Use this URL to cite or link to this record in EThOS: http://ethos.bl.uk/OrderDetails.do?uin=uk.bl.ethos.702687
Title: Small primary school leadership structures : challenges and evolution
Author: Catterson, Francesca Morag
ISNI:       0000 0004 6058 7907
Awarding Body: University of Leicester
Current Institution: University of Leicester
Date of Award: 2017
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Abstract:
This study addresses the professional challenge facing headteachers in small primary schools, in particular those who lack experience and knowledge of small schools and their leadership structures. The aim is to investigate these structures in the UK, and examine how headteachers use a micro-political lens to scope the landscape of the inherited school and then apply this knowledge to inform change strategies to improve school effectiveness. There is a dearth of literature in this field and this research makes a contribution to fill this gap. The research questions ask; what type of leadership structures are effective in small primary schools, how micro-political understanding and application are used by headteachers, how processes and practices of participation enable effective schools and what new theories of leadership structures emerge. Positivist and interpretivist approaches are taken, using a case study strategy with mixed methods. The sample is twenty-one schools, defined as having four or less classes. Data was collected through surveys and semi-structured interviews; using descriptive statistical analysis of the quantitative data and thematic analysis of the qualitative data, taking an inductive approach. University of Leicester’s ethical code of conduct was used; informing, reliability, validity and trustworthiness of the data. Findings reveal that leadership structures have no impact on school effectiveness. High levels of participation and trust, in a ‘power with’ framework, underpin effective schools, where people are empowered, motivated and engaged in a shared vision for improving school effectiveness. Low levels of participation and trust, in a ‘power over’ framework, may produce effective schools, but stakeholders are disenfranchised, unmotivated and unable to engage with, and own, a whole school vision for improving school effectiveness. A new contribution to knowledge is made with a new theory of participation and trust.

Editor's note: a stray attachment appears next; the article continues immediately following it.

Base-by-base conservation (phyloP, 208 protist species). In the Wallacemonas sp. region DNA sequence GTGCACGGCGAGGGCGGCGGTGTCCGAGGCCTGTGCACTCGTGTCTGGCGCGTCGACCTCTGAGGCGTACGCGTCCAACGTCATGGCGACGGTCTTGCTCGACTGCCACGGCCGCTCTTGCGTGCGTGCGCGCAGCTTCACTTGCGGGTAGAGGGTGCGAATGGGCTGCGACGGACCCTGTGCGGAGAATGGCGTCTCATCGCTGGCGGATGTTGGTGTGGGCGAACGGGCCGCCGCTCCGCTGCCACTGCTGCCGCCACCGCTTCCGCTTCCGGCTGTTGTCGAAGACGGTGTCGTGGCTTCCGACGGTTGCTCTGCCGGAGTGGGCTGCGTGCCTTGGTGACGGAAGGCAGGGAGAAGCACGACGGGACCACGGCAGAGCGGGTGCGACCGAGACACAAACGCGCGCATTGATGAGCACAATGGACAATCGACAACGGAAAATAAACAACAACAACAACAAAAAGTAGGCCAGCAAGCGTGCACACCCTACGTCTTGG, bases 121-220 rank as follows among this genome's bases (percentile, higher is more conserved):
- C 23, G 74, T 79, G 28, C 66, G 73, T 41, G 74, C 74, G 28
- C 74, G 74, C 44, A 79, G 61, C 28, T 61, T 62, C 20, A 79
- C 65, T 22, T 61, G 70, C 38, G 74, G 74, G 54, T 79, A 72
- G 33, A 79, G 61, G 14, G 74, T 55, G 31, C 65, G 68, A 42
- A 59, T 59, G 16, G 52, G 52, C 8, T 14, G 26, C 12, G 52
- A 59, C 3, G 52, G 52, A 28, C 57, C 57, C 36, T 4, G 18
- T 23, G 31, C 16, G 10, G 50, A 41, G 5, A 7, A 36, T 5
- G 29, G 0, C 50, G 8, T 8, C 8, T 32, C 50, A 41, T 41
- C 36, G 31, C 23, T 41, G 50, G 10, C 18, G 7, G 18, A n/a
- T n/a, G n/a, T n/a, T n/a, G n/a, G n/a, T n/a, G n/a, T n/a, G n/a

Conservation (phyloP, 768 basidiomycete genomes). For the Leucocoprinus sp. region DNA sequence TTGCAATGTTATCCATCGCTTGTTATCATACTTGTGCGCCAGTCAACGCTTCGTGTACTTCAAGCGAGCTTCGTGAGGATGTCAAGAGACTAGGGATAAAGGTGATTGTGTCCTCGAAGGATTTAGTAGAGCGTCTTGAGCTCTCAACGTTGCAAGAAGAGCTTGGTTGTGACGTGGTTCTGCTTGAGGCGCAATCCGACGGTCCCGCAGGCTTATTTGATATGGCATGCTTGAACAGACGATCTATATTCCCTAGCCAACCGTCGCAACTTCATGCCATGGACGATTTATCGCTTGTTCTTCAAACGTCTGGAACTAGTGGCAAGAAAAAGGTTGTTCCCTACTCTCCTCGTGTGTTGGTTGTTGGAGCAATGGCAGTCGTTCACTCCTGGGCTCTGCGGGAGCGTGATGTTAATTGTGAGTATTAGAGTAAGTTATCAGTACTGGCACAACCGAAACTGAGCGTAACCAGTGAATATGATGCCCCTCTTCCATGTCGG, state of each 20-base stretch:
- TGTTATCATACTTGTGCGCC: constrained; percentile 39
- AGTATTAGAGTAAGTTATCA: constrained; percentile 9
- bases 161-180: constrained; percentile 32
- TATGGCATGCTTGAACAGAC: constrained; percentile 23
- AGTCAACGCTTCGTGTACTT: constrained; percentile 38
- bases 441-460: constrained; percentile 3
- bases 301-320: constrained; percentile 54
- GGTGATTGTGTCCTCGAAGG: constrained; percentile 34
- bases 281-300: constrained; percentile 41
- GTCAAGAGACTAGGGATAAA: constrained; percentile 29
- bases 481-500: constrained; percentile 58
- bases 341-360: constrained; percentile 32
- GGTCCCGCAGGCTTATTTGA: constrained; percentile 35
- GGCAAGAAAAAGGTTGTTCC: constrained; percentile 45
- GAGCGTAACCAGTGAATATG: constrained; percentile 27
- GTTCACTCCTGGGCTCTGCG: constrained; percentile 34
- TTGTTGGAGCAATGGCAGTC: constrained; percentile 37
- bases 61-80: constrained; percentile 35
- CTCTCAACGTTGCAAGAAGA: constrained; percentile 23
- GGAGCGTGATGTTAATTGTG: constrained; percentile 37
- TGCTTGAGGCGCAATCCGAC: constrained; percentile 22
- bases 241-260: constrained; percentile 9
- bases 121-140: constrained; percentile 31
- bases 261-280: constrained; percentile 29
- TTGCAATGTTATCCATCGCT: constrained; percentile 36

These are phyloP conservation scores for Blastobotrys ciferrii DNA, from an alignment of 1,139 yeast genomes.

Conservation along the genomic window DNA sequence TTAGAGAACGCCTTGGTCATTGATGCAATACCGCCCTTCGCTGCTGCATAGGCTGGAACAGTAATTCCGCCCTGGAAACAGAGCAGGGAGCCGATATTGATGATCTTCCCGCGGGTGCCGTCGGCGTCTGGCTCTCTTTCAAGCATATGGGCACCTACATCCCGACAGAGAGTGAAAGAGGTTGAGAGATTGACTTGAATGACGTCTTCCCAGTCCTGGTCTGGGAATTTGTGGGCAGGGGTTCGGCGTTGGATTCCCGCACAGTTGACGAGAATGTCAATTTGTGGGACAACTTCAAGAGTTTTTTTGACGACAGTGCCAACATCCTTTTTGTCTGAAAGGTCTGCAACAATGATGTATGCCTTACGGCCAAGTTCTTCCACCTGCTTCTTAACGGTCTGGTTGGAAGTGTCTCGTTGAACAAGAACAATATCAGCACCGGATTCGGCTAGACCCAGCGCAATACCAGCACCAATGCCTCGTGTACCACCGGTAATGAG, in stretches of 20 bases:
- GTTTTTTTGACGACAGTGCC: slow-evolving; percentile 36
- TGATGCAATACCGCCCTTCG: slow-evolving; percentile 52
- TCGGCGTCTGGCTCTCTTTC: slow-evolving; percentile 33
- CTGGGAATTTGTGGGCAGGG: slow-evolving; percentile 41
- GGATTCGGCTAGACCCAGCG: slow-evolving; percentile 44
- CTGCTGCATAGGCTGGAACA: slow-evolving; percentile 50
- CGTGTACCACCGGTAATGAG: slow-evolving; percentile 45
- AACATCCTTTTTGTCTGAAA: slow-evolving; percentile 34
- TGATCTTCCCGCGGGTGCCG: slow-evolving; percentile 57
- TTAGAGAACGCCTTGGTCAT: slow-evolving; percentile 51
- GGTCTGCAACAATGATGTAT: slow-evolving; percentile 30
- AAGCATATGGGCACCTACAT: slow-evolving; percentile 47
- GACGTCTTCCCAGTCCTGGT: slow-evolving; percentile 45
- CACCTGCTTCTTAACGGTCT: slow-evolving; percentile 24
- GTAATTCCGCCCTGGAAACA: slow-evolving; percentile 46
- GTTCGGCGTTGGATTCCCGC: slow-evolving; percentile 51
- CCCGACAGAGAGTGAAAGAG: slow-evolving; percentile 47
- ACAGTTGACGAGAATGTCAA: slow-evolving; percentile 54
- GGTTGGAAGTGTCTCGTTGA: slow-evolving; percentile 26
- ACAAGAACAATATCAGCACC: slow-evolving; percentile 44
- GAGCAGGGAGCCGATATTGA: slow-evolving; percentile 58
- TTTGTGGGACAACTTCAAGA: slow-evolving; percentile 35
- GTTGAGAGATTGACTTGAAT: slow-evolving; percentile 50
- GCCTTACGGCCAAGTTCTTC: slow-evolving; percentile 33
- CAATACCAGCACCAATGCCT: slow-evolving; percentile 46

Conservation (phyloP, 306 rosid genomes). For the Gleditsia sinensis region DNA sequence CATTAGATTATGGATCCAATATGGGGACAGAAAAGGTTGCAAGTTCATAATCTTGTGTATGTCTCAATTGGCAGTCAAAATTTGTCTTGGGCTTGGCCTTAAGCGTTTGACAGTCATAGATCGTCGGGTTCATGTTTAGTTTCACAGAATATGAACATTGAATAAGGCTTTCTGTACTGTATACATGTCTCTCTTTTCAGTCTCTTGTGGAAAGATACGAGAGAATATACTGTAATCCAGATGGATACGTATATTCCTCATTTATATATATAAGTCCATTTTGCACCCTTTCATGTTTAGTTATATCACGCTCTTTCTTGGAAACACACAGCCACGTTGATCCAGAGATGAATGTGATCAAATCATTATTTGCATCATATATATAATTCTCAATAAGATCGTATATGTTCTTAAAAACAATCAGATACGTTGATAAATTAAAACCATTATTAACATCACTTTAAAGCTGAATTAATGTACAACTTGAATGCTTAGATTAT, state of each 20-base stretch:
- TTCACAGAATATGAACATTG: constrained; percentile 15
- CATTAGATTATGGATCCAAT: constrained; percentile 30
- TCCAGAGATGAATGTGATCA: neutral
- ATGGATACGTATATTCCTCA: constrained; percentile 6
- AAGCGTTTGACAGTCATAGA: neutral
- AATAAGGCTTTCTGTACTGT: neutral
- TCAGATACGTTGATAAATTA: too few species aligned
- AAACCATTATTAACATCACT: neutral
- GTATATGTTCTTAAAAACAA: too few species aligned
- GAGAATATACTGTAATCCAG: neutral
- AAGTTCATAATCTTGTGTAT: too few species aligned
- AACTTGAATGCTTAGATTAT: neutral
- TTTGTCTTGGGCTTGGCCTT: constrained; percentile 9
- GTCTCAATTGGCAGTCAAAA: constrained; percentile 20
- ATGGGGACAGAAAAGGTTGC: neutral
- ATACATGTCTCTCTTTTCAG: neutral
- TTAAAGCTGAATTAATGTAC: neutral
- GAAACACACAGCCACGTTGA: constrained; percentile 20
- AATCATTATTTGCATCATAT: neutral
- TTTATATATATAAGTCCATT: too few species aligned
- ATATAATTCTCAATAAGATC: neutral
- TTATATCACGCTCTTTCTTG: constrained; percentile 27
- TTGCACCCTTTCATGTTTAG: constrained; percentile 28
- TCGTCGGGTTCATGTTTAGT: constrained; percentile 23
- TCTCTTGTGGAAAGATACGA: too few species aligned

Supervisor: Taysum, Alison Sponsor: Not available
Qualification Name: Thesis (Ed.D.) Qualification Level: Doctoral
EThOS ID: uk.bl.ethos.702687  DOI: Not available
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